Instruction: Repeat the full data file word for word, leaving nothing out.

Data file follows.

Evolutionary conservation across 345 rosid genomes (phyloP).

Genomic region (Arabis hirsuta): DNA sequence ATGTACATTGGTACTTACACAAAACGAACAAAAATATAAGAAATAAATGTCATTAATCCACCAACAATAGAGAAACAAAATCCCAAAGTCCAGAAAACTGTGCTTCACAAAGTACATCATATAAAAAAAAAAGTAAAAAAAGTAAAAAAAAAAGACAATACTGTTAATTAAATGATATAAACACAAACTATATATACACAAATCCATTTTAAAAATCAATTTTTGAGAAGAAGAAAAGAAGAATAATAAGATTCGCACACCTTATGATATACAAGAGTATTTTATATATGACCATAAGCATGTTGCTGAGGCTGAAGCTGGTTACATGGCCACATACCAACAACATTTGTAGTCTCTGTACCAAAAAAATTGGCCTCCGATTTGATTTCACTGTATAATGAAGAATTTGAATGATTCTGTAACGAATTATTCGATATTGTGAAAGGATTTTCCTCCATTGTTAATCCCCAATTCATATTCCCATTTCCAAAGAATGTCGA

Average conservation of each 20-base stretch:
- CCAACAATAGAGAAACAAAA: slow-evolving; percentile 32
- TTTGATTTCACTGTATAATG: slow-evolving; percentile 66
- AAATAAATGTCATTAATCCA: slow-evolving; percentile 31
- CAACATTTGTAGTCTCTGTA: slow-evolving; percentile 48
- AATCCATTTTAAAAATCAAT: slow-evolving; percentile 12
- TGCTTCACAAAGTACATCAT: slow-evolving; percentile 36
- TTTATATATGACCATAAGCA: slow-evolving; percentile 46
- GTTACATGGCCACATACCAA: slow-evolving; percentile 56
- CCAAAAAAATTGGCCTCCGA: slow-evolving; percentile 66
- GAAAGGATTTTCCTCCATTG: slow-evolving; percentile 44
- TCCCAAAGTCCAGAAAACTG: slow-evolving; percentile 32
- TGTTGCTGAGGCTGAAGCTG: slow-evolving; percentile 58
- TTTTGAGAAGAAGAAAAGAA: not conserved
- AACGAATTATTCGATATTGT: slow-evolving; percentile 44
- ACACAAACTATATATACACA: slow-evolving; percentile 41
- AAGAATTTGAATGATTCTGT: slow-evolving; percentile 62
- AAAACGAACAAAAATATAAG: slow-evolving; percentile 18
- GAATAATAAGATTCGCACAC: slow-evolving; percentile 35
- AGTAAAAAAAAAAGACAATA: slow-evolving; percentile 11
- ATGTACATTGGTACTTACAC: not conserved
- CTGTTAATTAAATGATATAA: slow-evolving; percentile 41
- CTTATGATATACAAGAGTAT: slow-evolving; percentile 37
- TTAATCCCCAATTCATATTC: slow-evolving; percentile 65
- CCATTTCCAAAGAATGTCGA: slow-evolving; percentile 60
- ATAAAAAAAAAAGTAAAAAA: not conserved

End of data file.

Evolutionary conservation across 345 rosid genomes (phyloP).

Genomic region (Arabis hirsuta): DNA sequence ATGTACATTGGTACTTACACAAAACGAACAAAAATATAAGAAATAAATGTCATTAATCCACCAACAATAGAGAAACAAAATCCCAAAGTCCAGAAAACTGTGCTTCACAAAGTACATCATATAAAAAAAAAAGTAAAAAAAGTAAAAAAAAAAGACAATACTGTTAATTAAATGATATAAACACAAACTATATATACACAAATCCATTTTAAAAATCAATTTTTGAGAAGAAGAAAAGAAGAATAATAAGATTCGCACACCTTATGATATACAAGAGTATTTTATATATGACCATAAGCATGTTGCTGAGGCTGAAGCTGGTTACATGGCCACATACCAACAACATTTGTAGTCTCTGTACCAAAAAAATTGGCCTCCGATTTGATTTCACTGTATAATGAAGAATTTGAATGATTCTGTAACGAATTATTCGATATTGTGAAAGGATTTTCCTCCATTGTTAATCCCCAATTCATATTCCCATTTCCAAAGAATGTCGA

Average conservation of each 20-base stretch:
- CCAACAATAGAGAAACAAAA: slow-evolving; percentile 32
- TTTGATTTCACTGTATAATG: slow-evolving; percentile 66
- AAATAAATGTCATTAATCCA: slow-evolving; percentile 31
- CAACATTTGTAGTCTCTGTA: slow-evolving; percentile 48
- AATCCATTTTAAAAATCAAT: slow-evolving; percentile 12
- TGCTTCACAAAGTACATCAT: slow-evolving; percentile 36
- TTTATATATGACCATAAGCA: slow-evolving; percentile 46
- GTTACATGGCCACATACCAA: slow-evolving; percentile 56
- CCAAAAAAATTGGCCTCCGA: slow-evolving; percentile 66
- GAAAGGATTTTCCTCCATTG: slow-evolving; percentile 44
- TCCCAAAGTCCAGAAAACTG: slow-evolving; percentile 32
- TGTTGCTGAGGCTGAAGCTG: slow-evolving; percentile 58
- TTTTGAGAAGAAGAAAAGAA: not conserved
- AACGAATTATTCGATATTGT: slow-evolving; percentile 44
- ACACAAACTATATATACACA: slow-evolving; percentile 41
- AAGAATTTGAATGATTCTGT: slow-evolving; percentile 62
- AAAACGAACAAAAATATAAG: slow-evolving; percentile 18
- GAATAATAAGATTCGCACAC: slow-evolving; percentile 35
- AGTAAAAAAAAAAGACAATA: slow-evolving; percentile 11
- ATGTACATTGGTACTTACAC: not conserved
- CTGTTAATTAAATGATATAA: slow-evolving; percentile 41
- CTTATGATATACAAGAGTAT: slow-evolving; percentile 37
- TTAATCCCCAATTCATATTC: slow-evolving; percentile 65
- CCATTTCCAAAGAATGTCGA: slow-evolving; percentile 60
- ATAAAAAAAAAAGTAAAAAA: not conserved